While there were no photos of Bradley's defense in the NBA Photos system after Monday's game, Bradley's aggressive play, including the time he was decked by Dwight Howard on a layup attempt (pictured) inspired the Celtics to a dominant blowout win over the Magic on Monday night.Steve Babineau/NBAE/Getty
By Peter F. Stringer
January 24, 2011
BOSTON - With his previous opportunities few and far between, to outsiders, it was starting to look like Avery Bradley wasn't going to survive in the NBA.
Suddenly, on Monday night, he looked like the most disruptive defensive force in the league on a historic evening for the Boston Celtics.
Bradley sparkplugged an overbearing defense that held the Magic to a Celtics franchise record low of just 56 points, as well as just 16 field goals, and 25 percent shooting from the field. The outcome was an impressive 87-56 win at TD Garden; the run-away victory improved the Celtics' record to 7-9 and it may very well prove to be a turning point in this young, strange and truncated NBA season.
Boston was severely undermanned, with Rajon Rondo, Ray Allen, Keyon Dooling, Chris Wilcox and Mickael Pietrus all sidelined with injuries. On paper, this game looked like a blowout waiting to happen. Making just the third start of his career, Bradley had played few meaningful NBA minutes and has been largely relegated to garbage time. But his incredible defensive performance in just under 30 minutes of playing time trashed Orlando's game plan and raised many eyebrows for this first time.
"His defense set the whole tone for the entire thing. He took us out; we had a hard time getting the ball down and getting into offense," an exasperated Magic head coach Stan Van Gundy said after the game.
Jameer Nelson, a 2009 All-Star, was visibly frustrated as Bradley swarmed him with full-court defense that you rarely see in regular season games. Nelson committed five turnovers, but even when he managed to hold onto the rock, Bradley's ballhawking had him struggling to set the table for Orlando's shoot-3s-first, ask-questions-later offense.
"I just came out tonight and I wanted to get everybody else's energy up and I felt like I did playing defense like that," an exhausted Bradley said in the locker room after the win. "Paul [Pierce] came up and told me, ‘When you play defense like that it makes us play defense even harder.' That's all I try to do, I try to help in anyway I can."
Around Waltham, Bradley's earned a reputation as an exceptional defensive player. On media day, veteran guard Keyon Dooling called himself the "third-best point guard" on the team, citing the defensive battles that he was watching Rondo and Bradley stage in training camp. Over the past two years, Doc Rivers has regularly insisted that Bradley was a great defensive player, and after tonight's win, two teammates called Bradley the "best on-the-ball defender" in the NBA.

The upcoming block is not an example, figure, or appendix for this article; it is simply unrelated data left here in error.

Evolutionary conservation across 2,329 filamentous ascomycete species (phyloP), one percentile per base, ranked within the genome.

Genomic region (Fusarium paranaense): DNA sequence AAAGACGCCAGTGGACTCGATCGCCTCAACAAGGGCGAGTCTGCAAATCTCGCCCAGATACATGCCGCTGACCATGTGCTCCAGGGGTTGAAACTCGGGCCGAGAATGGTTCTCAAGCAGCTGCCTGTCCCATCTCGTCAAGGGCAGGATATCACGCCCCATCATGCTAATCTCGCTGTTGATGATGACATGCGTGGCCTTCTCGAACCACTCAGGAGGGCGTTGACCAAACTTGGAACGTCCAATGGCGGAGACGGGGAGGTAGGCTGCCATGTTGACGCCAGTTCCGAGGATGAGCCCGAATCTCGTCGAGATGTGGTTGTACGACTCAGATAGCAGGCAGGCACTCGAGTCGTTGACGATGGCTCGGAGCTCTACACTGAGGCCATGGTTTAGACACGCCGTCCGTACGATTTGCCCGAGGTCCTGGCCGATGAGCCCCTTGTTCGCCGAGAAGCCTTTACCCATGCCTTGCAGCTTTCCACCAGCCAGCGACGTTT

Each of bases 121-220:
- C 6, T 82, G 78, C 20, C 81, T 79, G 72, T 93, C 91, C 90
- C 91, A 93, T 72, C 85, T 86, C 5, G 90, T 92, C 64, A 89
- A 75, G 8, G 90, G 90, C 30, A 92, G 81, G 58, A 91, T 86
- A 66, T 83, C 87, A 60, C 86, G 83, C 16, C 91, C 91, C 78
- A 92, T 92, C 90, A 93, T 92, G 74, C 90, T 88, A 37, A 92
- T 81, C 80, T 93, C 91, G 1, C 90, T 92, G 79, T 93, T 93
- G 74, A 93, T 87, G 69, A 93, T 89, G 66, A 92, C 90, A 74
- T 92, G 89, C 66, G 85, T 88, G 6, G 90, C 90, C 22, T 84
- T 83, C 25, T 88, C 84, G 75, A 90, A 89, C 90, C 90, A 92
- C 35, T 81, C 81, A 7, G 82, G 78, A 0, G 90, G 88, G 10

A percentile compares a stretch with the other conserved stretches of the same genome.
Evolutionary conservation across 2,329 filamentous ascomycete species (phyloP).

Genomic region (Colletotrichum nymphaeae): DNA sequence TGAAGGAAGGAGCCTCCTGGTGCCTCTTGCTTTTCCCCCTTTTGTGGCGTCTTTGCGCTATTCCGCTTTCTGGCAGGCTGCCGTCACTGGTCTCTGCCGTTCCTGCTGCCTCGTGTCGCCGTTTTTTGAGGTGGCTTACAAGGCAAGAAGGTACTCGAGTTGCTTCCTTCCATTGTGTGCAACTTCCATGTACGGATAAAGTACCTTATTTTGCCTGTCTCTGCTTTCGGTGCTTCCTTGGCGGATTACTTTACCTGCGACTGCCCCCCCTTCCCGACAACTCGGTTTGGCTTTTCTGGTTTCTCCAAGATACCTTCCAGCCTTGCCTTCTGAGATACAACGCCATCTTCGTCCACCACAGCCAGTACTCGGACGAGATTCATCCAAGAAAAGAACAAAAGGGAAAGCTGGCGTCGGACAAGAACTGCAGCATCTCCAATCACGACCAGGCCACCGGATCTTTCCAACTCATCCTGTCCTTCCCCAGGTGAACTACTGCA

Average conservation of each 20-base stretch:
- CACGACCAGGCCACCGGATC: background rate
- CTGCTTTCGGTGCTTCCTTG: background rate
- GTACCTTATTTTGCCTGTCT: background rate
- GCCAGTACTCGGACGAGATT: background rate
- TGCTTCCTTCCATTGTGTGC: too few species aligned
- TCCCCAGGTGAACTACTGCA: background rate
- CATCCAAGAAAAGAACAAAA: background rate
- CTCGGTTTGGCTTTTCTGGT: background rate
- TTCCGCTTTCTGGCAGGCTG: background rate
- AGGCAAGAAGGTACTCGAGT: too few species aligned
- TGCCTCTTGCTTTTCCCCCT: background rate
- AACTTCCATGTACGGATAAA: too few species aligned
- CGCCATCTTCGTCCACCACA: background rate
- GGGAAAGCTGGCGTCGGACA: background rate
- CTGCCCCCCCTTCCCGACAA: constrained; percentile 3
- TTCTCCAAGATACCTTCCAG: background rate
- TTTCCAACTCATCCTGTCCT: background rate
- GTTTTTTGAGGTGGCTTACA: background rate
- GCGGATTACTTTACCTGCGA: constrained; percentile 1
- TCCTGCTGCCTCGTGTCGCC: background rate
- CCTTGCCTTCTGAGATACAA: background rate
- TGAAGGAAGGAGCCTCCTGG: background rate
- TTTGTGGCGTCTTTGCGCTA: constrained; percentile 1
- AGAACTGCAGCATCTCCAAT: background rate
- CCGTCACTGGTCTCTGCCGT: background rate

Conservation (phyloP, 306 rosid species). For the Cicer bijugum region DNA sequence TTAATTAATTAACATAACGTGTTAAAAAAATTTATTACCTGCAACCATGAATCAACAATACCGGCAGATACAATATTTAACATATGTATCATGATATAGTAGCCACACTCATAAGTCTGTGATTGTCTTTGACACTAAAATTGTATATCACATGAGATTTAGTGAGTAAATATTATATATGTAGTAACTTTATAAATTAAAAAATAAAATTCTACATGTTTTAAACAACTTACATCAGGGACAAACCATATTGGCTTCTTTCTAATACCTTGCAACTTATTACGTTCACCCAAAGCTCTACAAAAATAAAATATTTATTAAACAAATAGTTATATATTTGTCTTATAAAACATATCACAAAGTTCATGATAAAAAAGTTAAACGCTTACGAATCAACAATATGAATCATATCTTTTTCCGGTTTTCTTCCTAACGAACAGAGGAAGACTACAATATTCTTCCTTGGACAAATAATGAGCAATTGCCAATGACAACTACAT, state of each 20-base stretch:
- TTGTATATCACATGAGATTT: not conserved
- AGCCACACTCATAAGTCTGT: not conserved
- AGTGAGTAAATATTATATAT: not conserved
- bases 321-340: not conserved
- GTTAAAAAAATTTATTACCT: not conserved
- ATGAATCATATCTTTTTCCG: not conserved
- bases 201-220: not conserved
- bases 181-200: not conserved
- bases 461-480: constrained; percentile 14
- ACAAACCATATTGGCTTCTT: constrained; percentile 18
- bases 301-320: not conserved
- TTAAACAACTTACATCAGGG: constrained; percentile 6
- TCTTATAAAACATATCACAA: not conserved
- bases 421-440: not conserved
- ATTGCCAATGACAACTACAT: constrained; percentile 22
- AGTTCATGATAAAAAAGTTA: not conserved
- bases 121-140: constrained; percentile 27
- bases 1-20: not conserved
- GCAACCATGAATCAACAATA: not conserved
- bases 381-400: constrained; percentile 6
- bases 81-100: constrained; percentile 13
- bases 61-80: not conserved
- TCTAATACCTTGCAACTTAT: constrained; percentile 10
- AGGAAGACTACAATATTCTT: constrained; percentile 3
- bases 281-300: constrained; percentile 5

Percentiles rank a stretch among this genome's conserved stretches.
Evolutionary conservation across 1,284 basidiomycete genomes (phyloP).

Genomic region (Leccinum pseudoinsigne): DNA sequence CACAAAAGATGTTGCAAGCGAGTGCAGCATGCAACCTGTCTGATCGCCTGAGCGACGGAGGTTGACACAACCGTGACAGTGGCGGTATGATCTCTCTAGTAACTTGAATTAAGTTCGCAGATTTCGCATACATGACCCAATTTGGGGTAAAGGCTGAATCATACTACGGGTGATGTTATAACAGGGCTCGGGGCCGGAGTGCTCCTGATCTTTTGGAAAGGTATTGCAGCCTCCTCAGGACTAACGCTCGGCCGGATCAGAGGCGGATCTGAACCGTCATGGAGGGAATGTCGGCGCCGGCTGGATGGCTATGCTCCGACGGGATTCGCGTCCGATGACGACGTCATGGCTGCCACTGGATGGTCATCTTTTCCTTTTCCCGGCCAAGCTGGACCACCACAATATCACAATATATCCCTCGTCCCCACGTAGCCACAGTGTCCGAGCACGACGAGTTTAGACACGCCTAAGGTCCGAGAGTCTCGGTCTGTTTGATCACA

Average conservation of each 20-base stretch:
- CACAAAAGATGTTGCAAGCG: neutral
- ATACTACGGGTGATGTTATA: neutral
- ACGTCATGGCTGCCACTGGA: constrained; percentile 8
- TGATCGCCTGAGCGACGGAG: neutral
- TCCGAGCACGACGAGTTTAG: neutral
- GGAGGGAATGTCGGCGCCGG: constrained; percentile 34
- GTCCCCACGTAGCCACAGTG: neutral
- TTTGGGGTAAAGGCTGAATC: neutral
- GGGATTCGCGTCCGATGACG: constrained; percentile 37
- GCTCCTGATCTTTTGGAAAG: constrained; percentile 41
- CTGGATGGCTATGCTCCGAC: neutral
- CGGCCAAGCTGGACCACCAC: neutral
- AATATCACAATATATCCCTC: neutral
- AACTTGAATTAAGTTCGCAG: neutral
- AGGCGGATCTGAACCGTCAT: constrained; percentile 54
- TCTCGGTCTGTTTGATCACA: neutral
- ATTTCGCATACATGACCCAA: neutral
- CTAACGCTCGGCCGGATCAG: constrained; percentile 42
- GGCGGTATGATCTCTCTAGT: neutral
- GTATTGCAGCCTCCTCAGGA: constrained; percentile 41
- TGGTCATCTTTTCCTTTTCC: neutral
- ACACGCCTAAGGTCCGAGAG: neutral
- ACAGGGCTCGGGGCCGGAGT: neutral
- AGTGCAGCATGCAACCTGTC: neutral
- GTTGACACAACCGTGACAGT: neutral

Outside the inner sanctum, up to this point there was little evidence to suggest Bradley was ready to put it together in an actual NBA game. Even Rivers, who often favors experience and execution over potential and production, had been hinting recently that rookie E'Twaun Moore was further along than Bradley.
Obviously, without Rondo's injury, Bradley's big night may never have been realized. But something clicked for Bradley Monday night, and what's perhaps more impressive, it rubbed off on his teammates. After watching Bradley hector Nelson, the Celtics played a tougher, more physical brand of basketball. They even showed some of their long-lost swagger, conspicuous by its absence to date.
"He was very infectious on the rest of us with his ball pressure all night long," Pierce said of the young point guard. "He's playing so hard; he's harassing the point guards so the other guys are trying to deny [the ball]. When they catch it and once they get into their offense, there's only like 10-11 seconds on the shot clock and as everybody knows around the NBA, it's tough to run your offense with 10-11 seconds on the shot clock."
Rivers acknowledged that he's taken most of the play-calling and offense-running burden off Bradley. He's asked the youngster to concentrate on the defensive end. The Celtics are running the offense through Pierce instead of calling out plays to Bradley in the backcourt, as Rivers did often during the first half of Boston's loss to the Phoenix Suns on Friday night. With his focus narrowed, Bradley posted a forgettable box score line, but he made a memorable, game-changing impact on the defensive end.
With Bradley on the floor and in their face, the Magic struggled getting the ball over half court, let alone down into the post to Dwight Howard. The Magic's big man started the game by hitting four of his first five field goal attempts, looking poised to dominate, but when Bradley settled in and turned up the heat on Nelson, it left little time for Howard (who still mustered 18 points and 14 rebounds) to operate. The man who fancies himself as Superman missed his next 11 shots, thanks in large part to some inspired defense from Kevin Garnett and the Orlando offense that Bradley discombobulated.
"Whatever chance or opportunity you get, you have to go out there and make the most of it," Bradley said. "Me or E'Twaun, when we get out there we have to do whatever we need to do for our team so we can get the win and that's what I felt like I did tonight."
What he does for an encore Thursday night may be even more compelling. Bradley certainly doesn't want to be a one-hit wonder, but he may be once again relegated to the back up role if Rondo is ready to return to the lineup from a sprained right wrist. Should Dooling (knee) return as well, Rivers will presumably have some decisions to make about his rotation.
Either way, for at least one night, the Avery Bradley we've been hearing about finally made his case.